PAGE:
List of abbreviations:
- MEDC’s – More Economically Developed Countries
- NIC – Newly Industrialized Country
- RUB – Ruble
- PPP* – Public-Private Partnership
- GDP – Gross Domestic Product
- PPP – Purchasing Power Parity
- FDI – Foreign Direct Investment
- OECD – Organisation for Economic Co-operation and Development
- EV – Electric Vehicle
- WTO – World Trade Organization
- IMF – International Monetary Fund
- BRICS – emerging national economies: Brazil, Russia, India, China and South Africa.
Letter of Recomendation to the CEO
CEO of Tesla, Inc
Report on Russian Federation as a potential new market for Tesla, Inc.
There is no doubt that eco-friendly vehicles will dominate a global car market in the future. Telsa already officially presented in most MEDC countries and now is a time to think about Transition economies (including NICs).
The electric car market in Russia is still quite small but thanks to stabilising economy and sensible government policies there is a good potential to expand it. The ability to set up our dealership chain relatively quickly must be a consideration. Lack of charging facilities could be seen as a potential to insert and expand original “Tesla Supercharger” chain across the country and could lead to PPP* agreement between the government and business where Tesla could take part not only in the creation of those facilities but also in the further operations of it.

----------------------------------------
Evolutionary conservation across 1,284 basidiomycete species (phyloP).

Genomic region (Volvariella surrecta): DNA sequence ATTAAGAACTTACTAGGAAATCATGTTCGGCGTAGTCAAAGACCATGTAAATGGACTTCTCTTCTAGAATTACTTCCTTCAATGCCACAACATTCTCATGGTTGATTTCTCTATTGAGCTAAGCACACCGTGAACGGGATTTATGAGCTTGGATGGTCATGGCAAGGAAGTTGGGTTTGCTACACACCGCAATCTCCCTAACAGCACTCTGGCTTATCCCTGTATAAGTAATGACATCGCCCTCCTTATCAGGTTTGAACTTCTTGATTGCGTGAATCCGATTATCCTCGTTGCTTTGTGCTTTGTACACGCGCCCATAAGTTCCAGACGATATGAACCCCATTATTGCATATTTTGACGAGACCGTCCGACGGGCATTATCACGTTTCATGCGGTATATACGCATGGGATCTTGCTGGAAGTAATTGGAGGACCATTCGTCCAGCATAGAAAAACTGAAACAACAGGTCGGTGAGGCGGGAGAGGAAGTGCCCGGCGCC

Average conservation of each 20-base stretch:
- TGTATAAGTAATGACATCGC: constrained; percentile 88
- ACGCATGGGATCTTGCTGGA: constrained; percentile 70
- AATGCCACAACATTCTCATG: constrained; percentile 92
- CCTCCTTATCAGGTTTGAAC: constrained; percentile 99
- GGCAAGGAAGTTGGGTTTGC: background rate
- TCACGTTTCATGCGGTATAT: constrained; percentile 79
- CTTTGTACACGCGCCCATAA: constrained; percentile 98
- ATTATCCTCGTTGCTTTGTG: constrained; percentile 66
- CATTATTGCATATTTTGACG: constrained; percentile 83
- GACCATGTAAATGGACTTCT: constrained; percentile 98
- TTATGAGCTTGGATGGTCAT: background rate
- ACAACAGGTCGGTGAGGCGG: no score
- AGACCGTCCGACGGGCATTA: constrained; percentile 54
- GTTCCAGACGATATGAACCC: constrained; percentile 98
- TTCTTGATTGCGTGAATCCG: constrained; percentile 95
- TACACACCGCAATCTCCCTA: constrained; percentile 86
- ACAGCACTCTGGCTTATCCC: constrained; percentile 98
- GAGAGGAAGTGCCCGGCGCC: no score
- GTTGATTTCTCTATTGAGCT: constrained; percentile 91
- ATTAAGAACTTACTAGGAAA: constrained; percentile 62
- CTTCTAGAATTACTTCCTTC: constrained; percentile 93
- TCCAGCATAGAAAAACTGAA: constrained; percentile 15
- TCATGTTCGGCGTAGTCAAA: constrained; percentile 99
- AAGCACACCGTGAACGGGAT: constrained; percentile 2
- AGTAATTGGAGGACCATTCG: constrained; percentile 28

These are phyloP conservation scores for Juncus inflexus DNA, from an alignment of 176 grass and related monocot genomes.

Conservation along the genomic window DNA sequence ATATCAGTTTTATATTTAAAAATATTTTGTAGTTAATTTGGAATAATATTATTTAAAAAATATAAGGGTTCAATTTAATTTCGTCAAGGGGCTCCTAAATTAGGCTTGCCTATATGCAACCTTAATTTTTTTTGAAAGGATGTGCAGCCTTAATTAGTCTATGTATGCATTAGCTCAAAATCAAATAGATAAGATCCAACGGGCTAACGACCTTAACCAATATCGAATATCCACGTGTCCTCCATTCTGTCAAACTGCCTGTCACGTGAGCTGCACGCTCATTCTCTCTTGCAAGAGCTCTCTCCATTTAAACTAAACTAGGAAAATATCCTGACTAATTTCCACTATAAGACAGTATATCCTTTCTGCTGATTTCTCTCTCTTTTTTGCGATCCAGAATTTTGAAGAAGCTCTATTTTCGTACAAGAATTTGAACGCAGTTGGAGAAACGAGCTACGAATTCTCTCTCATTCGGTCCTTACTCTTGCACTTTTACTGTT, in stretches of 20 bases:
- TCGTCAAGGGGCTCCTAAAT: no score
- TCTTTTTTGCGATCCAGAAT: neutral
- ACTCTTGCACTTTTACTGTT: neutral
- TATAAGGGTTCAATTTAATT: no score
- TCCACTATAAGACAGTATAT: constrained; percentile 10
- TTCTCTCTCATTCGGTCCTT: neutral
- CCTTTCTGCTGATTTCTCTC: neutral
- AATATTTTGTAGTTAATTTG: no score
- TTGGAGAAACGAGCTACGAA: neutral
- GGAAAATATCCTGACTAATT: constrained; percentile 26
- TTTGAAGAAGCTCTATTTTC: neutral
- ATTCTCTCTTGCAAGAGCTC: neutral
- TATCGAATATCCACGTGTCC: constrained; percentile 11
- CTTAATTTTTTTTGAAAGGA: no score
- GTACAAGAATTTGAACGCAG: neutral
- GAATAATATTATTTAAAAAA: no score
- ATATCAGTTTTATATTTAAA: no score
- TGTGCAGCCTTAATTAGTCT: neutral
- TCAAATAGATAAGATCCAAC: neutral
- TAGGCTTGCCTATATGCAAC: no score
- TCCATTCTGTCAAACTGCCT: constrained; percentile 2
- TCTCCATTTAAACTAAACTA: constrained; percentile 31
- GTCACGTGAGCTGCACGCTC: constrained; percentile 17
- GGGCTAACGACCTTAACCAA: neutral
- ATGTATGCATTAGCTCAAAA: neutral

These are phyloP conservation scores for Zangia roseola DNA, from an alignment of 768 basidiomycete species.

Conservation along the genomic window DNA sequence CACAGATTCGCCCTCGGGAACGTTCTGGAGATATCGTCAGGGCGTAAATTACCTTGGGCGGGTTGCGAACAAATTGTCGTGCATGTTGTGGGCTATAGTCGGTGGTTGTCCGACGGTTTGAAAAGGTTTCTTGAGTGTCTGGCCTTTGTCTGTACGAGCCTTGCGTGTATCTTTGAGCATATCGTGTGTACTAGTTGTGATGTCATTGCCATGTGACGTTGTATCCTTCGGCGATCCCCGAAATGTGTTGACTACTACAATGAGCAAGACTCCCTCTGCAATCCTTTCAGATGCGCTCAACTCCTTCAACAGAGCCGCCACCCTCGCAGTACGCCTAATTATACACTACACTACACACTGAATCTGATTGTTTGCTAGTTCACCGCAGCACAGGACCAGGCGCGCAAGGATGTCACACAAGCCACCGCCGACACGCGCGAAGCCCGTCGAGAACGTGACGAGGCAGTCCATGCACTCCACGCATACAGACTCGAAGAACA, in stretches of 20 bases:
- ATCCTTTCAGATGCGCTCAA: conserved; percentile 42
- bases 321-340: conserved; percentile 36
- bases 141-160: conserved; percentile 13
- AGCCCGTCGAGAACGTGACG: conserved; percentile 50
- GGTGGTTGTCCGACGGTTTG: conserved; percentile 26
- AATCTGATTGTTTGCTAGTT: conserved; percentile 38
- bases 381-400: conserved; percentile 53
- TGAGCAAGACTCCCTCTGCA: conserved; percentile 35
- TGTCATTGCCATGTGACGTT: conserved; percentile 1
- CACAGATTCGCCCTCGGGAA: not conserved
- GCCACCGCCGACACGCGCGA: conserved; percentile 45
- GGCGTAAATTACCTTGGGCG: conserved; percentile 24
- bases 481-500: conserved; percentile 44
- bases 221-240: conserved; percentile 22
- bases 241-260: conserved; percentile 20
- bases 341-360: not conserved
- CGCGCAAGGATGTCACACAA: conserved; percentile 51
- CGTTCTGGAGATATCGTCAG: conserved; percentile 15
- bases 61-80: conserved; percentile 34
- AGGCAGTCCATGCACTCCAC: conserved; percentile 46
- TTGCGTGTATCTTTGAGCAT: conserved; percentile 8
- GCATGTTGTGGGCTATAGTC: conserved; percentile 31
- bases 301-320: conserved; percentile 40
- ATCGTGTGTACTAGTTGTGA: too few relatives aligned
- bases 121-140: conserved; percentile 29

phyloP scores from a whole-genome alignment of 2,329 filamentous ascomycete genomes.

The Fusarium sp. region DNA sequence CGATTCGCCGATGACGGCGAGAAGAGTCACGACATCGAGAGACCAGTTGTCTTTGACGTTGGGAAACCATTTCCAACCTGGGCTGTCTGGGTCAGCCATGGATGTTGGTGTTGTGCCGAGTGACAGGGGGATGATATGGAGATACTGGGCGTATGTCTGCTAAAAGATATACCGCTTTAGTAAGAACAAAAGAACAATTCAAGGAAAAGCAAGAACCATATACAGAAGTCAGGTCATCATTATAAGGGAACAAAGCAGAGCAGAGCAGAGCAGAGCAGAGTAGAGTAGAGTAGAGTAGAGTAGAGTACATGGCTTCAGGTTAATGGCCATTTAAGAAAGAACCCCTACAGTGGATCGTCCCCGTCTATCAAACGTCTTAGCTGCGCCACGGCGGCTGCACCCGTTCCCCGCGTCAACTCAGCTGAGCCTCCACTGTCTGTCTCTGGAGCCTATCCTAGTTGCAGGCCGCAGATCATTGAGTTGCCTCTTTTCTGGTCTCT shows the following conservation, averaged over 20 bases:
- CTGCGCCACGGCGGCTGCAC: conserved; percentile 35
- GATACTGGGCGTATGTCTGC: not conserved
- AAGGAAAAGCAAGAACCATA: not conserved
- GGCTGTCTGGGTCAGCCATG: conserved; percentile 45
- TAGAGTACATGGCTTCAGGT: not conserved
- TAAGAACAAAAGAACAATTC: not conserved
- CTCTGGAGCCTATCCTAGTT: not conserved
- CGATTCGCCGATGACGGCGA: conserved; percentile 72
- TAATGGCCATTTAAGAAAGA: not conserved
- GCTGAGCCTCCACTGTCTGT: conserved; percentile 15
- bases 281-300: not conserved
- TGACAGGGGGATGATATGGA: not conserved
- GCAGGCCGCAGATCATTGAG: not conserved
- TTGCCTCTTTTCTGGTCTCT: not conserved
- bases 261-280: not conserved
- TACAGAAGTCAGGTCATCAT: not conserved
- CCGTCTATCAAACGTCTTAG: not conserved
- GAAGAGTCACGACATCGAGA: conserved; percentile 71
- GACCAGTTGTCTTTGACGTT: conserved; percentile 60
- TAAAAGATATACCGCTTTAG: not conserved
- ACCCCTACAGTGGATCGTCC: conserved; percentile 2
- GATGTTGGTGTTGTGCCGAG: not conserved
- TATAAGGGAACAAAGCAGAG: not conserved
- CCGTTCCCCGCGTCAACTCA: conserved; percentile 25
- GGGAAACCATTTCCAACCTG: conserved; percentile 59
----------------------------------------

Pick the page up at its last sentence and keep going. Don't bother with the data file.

As our research shows, Russia has a huge domestic market which has a potential to expand and get more wealthy, what means potentially a big client base.
There are many state support programs such as: (First Car, Family Car, Private Business, and public city electric transport) with financing of 17.4bn RUB, subsidies given to Russian credit organisations for the reimbursement of a shortfall
in income from credits granted by Russian credit organisations in 2015–2016 to individuals for the purchase of cars (7.0bn RUB) and other similar programs. (PwC, 2017)
Conditions for investment right now are perfect if Tesla wants to have a dominant position in that market in upcoming years.
However, its important to consider all the risks and to understand that factors such as movements in the exchange rate of the ruble, access to auto loans, interest rates, amount and effectiveness of government support and expansion of transport infrastructure will predetermine demand more than anything else.